Most shooting socks are long, come in various attractive patterns and a multitude of colors. They are usually made of wool with a little nylon for reinforcement. To prevent them from falling, it is highly recommended that you wear garters with your socks to help keep the seam between them and your breeks weathertight. Click here to get a pair of basic shooting socks.
Also known as Plus Two’s and Plus Four’s, breeks – or breeches as they are sometimes called in the US – are trousers cut with either two or four inches of fabric beneath the knee. A proper pair of breeks will be made from weather resistant and warm British tweed and will either match your waistcoat and jacket or be stark in contrast. They are usually adjustable at the side and calfs and can be used in all sorts of outdoor activities such as a hike, a game of golf or a leisurely stroll with loved ones. Click here to get a set of Musto breeks.
There are many different shooting shirts available, but most come in a check pattern such as a tattersall or a gingham. Although they look identical to most dress shirts, it’s important to wear proper shoot shirts as they are thinner, longer and are made to allow free movement when shooting. A traditional dress shirt will limit your range of motion, and you may also find that it comes repeatedly untucked as you draw. Often made from a blend of cotton and wool, these shirts are warmer and slightly heartier than most dress shirts.
The standard method of keeping one’s trousers up when hunting is to wear a pair of braces (or suspenders). The ones sold by proper shooting purveyors are typically made from box cloth and are far sturdier than other braces you might own. Despite their heft, they are still far more elegant than the contemporary hunting suspenders worn by most today.
The neck tie is a standard accessory worn by gentleman during a hunt. Held down by the waistcoat and often pushed up with a collar pin, they are usually made of wool rather than silk to withstand the weather and often come in bright colors or with hunting-related prints such as running hares, birds, or hounds. Click here to find the perfect Fort Belvedere necktie for shooting.
The second layer of clothing is always worn in addition to the base layer, regardless of weather.
Wellington Boots or Brogues
Wellington boots are the standard while hunting, but recently men have begun to wear brogues as well. The benefit of the boots is that they are made to withstand water and mud. Even if you hunt while mounted on a horse or from a dry hunting reserve, the risk of having to trudge through wetlands is all-too-normal in the world of hunting. Like a Boy Scout, it’s best to be properly prepared, and a good pair of wellies will get you where you want to go and back again. Save the brogues for the lodge. Click here to buy a pair of traditional Wellington boots from Hunter.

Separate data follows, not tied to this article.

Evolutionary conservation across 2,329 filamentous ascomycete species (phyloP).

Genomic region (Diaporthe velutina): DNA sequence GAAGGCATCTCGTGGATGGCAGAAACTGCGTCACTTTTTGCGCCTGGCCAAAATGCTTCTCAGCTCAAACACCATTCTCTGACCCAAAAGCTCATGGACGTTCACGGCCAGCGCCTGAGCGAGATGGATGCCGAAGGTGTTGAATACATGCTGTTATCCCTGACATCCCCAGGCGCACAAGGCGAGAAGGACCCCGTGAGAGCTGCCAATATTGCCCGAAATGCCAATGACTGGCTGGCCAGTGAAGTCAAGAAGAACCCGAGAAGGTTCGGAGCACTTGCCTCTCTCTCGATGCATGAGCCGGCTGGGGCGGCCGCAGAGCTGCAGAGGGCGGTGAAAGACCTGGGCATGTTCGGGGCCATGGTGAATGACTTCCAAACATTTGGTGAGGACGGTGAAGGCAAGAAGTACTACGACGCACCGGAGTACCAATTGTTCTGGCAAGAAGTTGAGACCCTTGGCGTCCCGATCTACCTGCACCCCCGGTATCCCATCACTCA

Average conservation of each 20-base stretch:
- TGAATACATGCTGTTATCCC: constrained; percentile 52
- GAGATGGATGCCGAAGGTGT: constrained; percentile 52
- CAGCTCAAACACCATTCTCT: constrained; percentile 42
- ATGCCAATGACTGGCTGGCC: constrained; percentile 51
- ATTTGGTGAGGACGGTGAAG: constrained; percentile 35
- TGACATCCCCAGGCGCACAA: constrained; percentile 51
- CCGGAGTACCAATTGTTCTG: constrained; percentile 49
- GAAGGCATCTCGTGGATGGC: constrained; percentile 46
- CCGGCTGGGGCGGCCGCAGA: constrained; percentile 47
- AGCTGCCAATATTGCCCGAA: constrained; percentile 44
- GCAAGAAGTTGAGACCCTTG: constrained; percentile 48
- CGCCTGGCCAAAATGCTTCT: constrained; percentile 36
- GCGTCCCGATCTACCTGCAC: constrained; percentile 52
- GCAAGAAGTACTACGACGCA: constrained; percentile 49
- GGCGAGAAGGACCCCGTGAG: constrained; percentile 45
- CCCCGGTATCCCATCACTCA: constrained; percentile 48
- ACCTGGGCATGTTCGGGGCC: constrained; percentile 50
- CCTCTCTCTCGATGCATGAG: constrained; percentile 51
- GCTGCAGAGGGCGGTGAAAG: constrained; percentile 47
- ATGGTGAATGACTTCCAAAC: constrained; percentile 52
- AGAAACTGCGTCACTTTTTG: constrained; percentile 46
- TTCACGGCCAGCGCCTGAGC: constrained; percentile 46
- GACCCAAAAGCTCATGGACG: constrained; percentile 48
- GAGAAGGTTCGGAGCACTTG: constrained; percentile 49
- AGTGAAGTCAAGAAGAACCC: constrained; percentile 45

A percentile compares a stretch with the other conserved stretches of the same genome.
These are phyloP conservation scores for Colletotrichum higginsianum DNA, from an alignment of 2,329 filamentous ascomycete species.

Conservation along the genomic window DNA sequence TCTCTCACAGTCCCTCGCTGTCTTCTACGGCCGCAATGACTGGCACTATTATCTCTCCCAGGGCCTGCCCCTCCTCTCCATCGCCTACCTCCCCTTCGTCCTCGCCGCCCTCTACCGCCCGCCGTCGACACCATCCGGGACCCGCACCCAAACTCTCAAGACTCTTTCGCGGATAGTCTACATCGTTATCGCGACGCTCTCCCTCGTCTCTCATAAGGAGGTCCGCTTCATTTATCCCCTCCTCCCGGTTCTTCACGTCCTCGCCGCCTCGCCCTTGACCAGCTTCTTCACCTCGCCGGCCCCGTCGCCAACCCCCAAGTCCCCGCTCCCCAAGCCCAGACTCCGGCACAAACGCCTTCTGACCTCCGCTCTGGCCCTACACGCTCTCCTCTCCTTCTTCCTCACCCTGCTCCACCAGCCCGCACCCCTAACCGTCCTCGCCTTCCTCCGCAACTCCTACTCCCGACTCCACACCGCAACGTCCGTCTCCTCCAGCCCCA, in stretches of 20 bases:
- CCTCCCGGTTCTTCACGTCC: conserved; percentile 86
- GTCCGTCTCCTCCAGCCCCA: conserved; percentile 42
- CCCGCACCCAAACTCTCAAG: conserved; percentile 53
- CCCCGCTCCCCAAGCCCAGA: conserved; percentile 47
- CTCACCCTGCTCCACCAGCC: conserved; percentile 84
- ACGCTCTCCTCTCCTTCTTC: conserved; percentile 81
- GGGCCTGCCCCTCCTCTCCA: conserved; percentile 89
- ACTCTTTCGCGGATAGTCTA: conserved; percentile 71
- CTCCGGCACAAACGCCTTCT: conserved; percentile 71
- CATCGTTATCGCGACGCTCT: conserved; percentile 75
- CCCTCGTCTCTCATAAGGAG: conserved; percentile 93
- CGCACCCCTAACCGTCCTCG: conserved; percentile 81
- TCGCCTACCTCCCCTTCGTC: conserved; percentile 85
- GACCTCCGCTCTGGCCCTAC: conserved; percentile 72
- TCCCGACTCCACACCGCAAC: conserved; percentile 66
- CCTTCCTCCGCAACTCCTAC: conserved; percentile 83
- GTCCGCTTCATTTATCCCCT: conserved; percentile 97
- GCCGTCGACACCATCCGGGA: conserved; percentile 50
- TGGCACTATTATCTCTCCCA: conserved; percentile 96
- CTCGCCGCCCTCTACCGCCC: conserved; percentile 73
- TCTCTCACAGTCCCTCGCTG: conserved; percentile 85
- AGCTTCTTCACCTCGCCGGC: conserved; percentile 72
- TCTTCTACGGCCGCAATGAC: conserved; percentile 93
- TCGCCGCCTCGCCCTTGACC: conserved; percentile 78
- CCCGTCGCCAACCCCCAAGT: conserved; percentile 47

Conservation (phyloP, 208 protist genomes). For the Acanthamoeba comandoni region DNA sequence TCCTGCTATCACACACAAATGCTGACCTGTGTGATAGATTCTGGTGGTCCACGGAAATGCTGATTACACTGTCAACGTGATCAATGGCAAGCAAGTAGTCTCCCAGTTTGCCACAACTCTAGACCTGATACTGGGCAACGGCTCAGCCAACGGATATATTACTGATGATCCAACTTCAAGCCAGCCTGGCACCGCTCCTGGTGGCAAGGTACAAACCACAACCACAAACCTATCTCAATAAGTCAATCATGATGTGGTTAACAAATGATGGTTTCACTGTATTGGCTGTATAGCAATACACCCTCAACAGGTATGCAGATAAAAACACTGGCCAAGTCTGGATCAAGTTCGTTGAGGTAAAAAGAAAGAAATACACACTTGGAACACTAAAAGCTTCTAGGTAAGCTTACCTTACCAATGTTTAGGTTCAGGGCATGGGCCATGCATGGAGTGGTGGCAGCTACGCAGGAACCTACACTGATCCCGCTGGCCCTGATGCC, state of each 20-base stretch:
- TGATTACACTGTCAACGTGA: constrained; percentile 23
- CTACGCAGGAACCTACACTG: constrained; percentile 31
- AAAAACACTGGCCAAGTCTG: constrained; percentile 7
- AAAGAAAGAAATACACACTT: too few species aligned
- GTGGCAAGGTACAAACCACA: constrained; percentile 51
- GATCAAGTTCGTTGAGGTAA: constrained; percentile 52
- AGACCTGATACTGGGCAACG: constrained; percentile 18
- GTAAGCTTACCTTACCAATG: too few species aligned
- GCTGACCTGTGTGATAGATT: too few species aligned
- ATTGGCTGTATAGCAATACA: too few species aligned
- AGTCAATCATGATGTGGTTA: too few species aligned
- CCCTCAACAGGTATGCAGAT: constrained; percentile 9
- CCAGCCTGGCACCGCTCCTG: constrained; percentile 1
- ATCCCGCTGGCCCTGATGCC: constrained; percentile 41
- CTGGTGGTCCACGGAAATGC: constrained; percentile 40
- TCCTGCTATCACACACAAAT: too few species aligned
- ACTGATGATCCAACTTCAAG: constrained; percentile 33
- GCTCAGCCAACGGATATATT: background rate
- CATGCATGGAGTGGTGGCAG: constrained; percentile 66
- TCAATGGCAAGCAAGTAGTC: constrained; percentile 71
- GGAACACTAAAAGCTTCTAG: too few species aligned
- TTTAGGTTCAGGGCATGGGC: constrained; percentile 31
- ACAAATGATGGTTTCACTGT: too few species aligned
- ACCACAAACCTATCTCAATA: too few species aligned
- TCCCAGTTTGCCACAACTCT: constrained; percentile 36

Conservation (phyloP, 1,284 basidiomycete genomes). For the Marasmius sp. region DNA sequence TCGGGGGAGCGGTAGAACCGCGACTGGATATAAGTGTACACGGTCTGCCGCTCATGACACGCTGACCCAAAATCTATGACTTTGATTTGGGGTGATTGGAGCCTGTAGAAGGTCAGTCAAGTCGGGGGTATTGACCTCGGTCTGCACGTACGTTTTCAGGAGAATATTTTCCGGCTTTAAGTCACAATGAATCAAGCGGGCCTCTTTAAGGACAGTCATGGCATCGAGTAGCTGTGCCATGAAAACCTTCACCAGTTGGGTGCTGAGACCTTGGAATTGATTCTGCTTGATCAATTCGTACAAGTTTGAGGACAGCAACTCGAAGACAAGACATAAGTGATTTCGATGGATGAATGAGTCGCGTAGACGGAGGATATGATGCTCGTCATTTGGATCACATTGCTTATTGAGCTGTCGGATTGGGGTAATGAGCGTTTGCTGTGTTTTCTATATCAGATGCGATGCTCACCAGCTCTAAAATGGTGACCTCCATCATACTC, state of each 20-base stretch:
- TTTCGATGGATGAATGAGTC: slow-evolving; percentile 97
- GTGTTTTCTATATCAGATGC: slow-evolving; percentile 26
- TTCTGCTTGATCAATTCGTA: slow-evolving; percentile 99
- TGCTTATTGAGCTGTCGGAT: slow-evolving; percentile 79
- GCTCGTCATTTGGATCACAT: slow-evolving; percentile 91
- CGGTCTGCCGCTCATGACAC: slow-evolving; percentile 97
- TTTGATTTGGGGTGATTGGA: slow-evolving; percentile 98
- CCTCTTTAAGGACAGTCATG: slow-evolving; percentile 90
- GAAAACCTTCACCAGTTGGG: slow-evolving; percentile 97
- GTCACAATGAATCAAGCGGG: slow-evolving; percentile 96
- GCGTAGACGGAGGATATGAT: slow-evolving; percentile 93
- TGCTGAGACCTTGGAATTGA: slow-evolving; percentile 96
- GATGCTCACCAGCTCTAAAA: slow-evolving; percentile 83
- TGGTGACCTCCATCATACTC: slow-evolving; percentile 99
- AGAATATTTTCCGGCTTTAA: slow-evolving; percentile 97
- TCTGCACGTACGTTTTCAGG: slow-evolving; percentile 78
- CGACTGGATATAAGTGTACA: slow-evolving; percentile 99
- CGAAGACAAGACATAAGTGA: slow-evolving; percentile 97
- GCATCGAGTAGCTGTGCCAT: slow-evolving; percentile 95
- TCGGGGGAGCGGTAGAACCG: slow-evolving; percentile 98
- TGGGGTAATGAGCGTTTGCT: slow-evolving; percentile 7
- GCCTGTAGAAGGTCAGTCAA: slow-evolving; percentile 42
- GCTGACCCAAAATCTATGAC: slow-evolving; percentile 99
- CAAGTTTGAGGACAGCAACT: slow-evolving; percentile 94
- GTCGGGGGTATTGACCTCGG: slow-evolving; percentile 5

Today, unless you’re a member of the royal family, odds are you’ll load your own ammunition and not have a loader assigned to you during the shoot. The best waistcoats to wear for a warm-weather shoot are actual shooting waistcoats with large, baggy pockets for cartridges and built-in shoulder pads to protect the fabric from wearing out and your shoulder from the butt of the gun. In cooler weather, a warm wool waistcoat that’s sleeveless is ideal. The lack of sleeves is to allow a far greater range of motion, so your sleeves don’t bulk up as you draw, aim and fire. Since you’ll be wearing a jacket or coat, you won’t have to stop and pull your sleeves down after each shot.
Tweed Jacket or Field Coat
In warmer weather, classic country attire calls for a three-button, single breasted jacket made from tweed. In most cases it will feature a notch lapel. However, some men have opted to wear peak lapels as a bold sign that their jacket is bespoke. Unfortunately, some experts argue that the larger peak lapel can impact the quality of the shoot if it interferes with the butt of the gun. For colder weather, a proper coat is ideal. There are many different ones to choose from such as the quintessential covert coat, the Norfolk jacket and the hacking jacket featuring larger pockets that are ideal for carrying ammunition.
A gentleman’s hat is a traditional accessory in Britain. Historically, men would never leave home without one, and the hat worn often identified a man by his class. This is no more apparent than in the hit television show Downton Abbey. If you’re a fan, you’ll notice that the nobility will wear a homburg or top hat with formal wear whereas the staff will usually wear a bowler instead. Just as these hats were worn in society, caps were worn by men during a hunt.
The most common cap was the flat cap which should be snug and worn front facing to protect your eyes from the sun. Another option that became quite popular in the 1920s and onward is the fedora and even the trilby. However, the classic choice is always the flat cap which is usually made of tweed. Click here to get a tweed cap.
There are a few basic accessories many men choose to wear during a shoot:
From a style standpoint, a gentleman should never wear a coat without a scarf. Adding a scarf is what finishes the outfit, and while it’s certainly not a requirement, it is another way to add some sprezzatura to what can sometimes be considered a rather bland outfit. Not only will a scarf keep you warm, but it adds an element of sophistication and allows you to showcase your flair for style. Click here to find the perfect scarf for a day of shooting.